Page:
We ate around nine listening to some old Saturday-night type jazz on the radio; sax and double bass and clarinets, I suppose. Earlier, we had picked up my mother-in-law from Tullamarine. She spends her life playing golf and travelling. For some reason she’d flown Tiger. It’s a time warp: you stand behind a gate and watch the passengers disembark like at Essendon in the 1960s.

We would drive her home to Gippsland on the morrow.


Bribed by red wine.

When The Spectator magazine launched its Australian edition some years ago, I couldn’t find it in the newsagent's. I asked the newsagent.

‘Yes,’ he beamed. ‘The Spectator! We have it! It’s in the sporting section down the back!’ There it was next to Runner’s World and Fly Fishing and Gun Dog. I didn’t say anything, but some weeks later it had been moved to the current events and politics section next to The Economist and Time and BRW, so I suppose someone else did.

The cover price of The Spectator has doubled from $4.50 to $8.95 over the last decade, so I was surprised to find an ad in the current issue offering a gift subscription at $139. That’s $2.673076923076923 a copy, a discount of 76.0759615%. I like to be precise.

Fine. Your gift recipient gets the magazine and you get the credit, having paid a quarter of the price. Further, if he or she is in the same household, you get to read the magazine anyway. She is, and I will.

But there was something else in the deal; an incentive. They send the magazine subscription donor a $75 Cellarmasters gift voucher!

I get rewarded with a case of red wine for being cheap with a gift!

Or you can look at it this way: that $75 value brings your Spectator price back to $1.23076923 a copy.

As I’ve noted in the past, things must be tough in magazine circulation land right now. But I must add, I’d much rather $75 worth of Heathcote shiraz than a telescope. Sign me up.


Newspaper seller dies.

The daily circulation of the Australian Financial Review is 75,000. How many of those were sold by one of my favourite columnists, Peter Ruehl, who died on Monday? I always turned to his column first and then threw the thing across the room.

While we're taking potshots at newspapers, the dreadful Herald Sun today reports Ruehl's death without acknowledging that it carried his columns for some years.

Pour a gin and tonic, crank up The Boss and toast the memory of a great writer who kept us laughing.


Song of the month: April.

The song opens with an unaccompanied voice – when I woke up this morning – sung in a single note. Then a rhythm guitar ticks off the heartbeat of a person who might have woken in fright, and the voice comes again:

you were on my mind

The tempo picks up a gear. A drum chases the voice through the next verse, tom-tomming a tattoo of fear. Then the voice is alone again with the ticking rhythm:

so I went to the corner/just to ease my pain/I said just to ease my pain

The chase resumes with a tambourine joining the drum in the stalk. It’s building.

but I've got a feeling/yeah, down in my shoes/I said way down in my shoes

Then a screaming organ joins in, punctuated by a sinister brass note. But the chase stops suddenly as if in a feint.

The song finishes with no result, no ending, nothing but pain:

I got wounds to bind

Crispian St Peter's You Were on My Mind is a three minute spine-chiller. Even the silences in between the rhythm notes sound ominous. Sit in a dark room and listen to it on vinyl and experience one of the starkest, sparest, leanest productions of the 1960s. No flower power here.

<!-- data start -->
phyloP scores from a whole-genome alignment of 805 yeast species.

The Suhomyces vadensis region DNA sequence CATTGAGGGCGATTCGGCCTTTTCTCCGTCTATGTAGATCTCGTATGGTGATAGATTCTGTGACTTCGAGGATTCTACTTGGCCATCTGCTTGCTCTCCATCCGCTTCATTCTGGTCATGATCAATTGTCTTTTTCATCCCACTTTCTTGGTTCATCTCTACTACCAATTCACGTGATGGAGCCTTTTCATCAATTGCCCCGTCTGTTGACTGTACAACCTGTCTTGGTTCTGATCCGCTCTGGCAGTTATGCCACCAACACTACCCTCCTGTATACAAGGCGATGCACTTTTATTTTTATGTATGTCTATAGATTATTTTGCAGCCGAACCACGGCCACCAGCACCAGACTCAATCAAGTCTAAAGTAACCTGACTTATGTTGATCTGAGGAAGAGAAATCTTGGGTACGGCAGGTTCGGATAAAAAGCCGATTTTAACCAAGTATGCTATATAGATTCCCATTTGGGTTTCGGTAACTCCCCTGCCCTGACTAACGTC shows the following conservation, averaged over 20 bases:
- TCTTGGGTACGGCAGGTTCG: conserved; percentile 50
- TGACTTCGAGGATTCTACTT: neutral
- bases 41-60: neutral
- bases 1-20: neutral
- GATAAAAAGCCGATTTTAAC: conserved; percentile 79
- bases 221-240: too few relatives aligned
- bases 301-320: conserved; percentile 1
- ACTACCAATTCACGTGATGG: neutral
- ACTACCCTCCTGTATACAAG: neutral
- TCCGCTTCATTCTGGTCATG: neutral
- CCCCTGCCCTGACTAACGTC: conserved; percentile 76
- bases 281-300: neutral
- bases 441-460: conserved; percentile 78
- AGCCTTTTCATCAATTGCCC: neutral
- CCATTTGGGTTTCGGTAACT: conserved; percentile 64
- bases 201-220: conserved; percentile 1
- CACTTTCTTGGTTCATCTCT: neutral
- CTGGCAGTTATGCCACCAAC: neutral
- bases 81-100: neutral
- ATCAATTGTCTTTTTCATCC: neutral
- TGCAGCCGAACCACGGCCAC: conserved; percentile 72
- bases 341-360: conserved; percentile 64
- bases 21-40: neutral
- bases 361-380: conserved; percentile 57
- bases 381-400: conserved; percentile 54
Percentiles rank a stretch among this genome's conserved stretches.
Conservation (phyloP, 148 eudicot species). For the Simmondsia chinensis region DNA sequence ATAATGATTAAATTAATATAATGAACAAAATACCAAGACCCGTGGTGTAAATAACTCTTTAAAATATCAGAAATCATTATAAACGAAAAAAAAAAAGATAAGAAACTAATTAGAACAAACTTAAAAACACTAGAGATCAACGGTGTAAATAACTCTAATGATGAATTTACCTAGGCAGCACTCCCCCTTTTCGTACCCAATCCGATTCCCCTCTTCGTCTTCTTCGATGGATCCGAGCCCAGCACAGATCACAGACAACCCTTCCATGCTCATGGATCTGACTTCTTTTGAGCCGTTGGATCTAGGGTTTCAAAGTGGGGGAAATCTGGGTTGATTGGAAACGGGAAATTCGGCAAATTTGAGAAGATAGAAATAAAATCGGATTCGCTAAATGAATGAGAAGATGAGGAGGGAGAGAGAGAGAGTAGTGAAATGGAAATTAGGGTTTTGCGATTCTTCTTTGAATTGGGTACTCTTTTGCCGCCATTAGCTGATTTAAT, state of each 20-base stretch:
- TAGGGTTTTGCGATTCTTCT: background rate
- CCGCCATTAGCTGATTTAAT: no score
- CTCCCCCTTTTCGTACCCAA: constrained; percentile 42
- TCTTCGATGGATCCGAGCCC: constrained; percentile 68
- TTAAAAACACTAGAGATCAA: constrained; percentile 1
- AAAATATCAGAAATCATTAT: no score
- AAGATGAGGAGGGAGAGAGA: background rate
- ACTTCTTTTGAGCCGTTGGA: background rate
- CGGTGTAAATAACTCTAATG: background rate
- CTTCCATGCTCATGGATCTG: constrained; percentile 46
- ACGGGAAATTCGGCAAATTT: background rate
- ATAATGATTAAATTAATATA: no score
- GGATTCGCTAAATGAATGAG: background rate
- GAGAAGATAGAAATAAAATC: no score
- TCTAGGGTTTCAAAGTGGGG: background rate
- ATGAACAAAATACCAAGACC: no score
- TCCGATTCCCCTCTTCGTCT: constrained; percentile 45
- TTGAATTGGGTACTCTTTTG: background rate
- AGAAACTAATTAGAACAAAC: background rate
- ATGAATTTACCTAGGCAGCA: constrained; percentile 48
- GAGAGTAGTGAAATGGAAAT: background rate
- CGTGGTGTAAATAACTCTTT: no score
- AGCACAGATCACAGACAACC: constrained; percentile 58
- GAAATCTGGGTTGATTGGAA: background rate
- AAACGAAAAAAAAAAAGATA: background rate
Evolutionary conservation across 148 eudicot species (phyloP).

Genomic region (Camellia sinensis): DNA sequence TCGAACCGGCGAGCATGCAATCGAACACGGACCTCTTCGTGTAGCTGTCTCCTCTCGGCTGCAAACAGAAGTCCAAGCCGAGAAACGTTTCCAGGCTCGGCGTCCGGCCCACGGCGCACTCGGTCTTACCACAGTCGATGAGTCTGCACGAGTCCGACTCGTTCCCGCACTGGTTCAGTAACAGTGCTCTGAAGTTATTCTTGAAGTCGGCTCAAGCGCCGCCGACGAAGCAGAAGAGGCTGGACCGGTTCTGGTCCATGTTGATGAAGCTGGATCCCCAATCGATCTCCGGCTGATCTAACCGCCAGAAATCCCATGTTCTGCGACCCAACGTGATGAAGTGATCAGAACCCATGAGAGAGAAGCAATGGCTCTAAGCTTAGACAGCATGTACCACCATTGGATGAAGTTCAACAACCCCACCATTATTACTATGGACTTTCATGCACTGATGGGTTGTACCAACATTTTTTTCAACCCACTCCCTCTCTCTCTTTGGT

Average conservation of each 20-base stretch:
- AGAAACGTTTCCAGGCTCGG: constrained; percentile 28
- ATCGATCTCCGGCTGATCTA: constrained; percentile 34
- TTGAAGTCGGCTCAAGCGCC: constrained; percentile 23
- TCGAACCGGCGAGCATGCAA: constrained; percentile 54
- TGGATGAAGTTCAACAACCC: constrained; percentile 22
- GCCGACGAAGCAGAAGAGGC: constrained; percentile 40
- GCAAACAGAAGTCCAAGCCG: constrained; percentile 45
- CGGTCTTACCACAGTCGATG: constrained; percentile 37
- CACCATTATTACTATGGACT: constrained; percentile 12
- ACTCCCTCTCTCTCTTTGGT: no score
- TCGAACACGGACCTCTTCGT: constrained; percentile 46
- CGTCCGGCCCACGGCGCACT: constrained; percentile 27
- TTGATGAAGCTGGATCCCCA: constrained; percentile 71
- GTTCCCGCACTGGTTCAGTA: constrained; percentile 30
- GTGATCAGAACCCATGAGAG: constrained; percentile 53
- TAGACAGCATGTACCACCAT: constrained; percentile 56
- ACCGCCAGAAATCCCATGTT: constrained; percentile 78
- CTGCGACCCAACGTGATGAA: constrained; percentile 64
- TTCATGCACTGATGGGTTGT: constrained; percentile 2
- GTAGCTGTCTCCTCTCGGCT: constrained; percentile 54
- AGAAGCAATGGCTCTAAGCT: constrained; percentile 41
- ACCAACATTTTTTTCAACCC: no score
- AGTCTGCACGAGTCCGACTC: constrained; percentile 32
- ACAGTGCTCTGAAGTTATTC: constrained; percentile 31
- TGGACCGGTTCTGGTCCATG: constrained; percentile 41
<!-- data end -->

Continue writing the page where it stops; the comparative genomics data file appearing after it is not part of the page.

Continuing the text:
You Were on My Mind
Crispian St Peters
Decca 1966


I always listen to music when I’m in the kitchen, because talk radio and current affairs completely put you off eating, let alone cooking. So here’s a new feature in which I will share with you some of my favourite songs, monthly if I remember.


Acid trip.

This is why we grow tomatoes. A quiet mid-autumn Saturday morning and the sun is giving a last hot encore before it leaves centre stage and we drift south and out of reach and then it’s just a memory until next season.

I’ve already ripped out a dozen tomato vines but a few remain, browning foliage studded with red balls. I pulled the last two out yesterday. They gave more than I expected. One had little bunches of ovoid cherries, hot from the sun, orange red, perfect. A few dozen, many lower down the vine and out of sight until you pull it up. The other gave round speckled ones – I forget the name, some kind of heritage variety – that were fatter and orange with pale green mottling, like old-fashioned apples in miniature. I had the radio on, of course, to help me through the morning's work in the garden. Off the Record started with a track I hadn't heard for years, The Only Living Boy in New York, one of the two best tracks from Bridge Over Troubled Water. What a song, all swirling harmonies and organ and guitar in a wall of sound production, remastered. They are remastering everything these days.

So that was it for the summer crop. They are just tomatoes, but the taste is an explosion of hot, sweet acid with an earthy overtone that is indescribable. They are best straight off the vine, still warm, straight into whatever it is you are eating. This is the reason why we plant tomatoes without comparing yield to cost. The taste is worth it, because you can’t buy it in shops.

Spaghetti with rocket and tomatoes.

Cook up a large pot of spaghetti, or fettuccine. Meanwhile, sauté an onion and two scored cloves of garlic until almost translucent. Add a bunch of rocket, chopped, and cook to wilting stage. Throw in some halved cherry or heritage tomatoes and cook another minute or two. Drain pasta, spoon rocket and tomato sauce over; top with a few red pepper flakes and thinly sliced parmesan. Parsley if you have it. Glass of Mt Alexander pinot. It grows on rolling volcanic hills in between Harcourt and Bendigo, where they hold the annual cross country run, and you can taste the terroir. See the grapes on year as you run past, drink them the next. Makes it all worth it.


I went outside late in the afternoon, just before it rained, and picked up the mess of dead vines and brown string and broken stakes. The thin ones always snap off at soil level after one season. I put the vines into the compost bin and the broken stakes down the sideway and the sky opened up and it rained all afternoon and into evening.


Tom, get your plane right on time.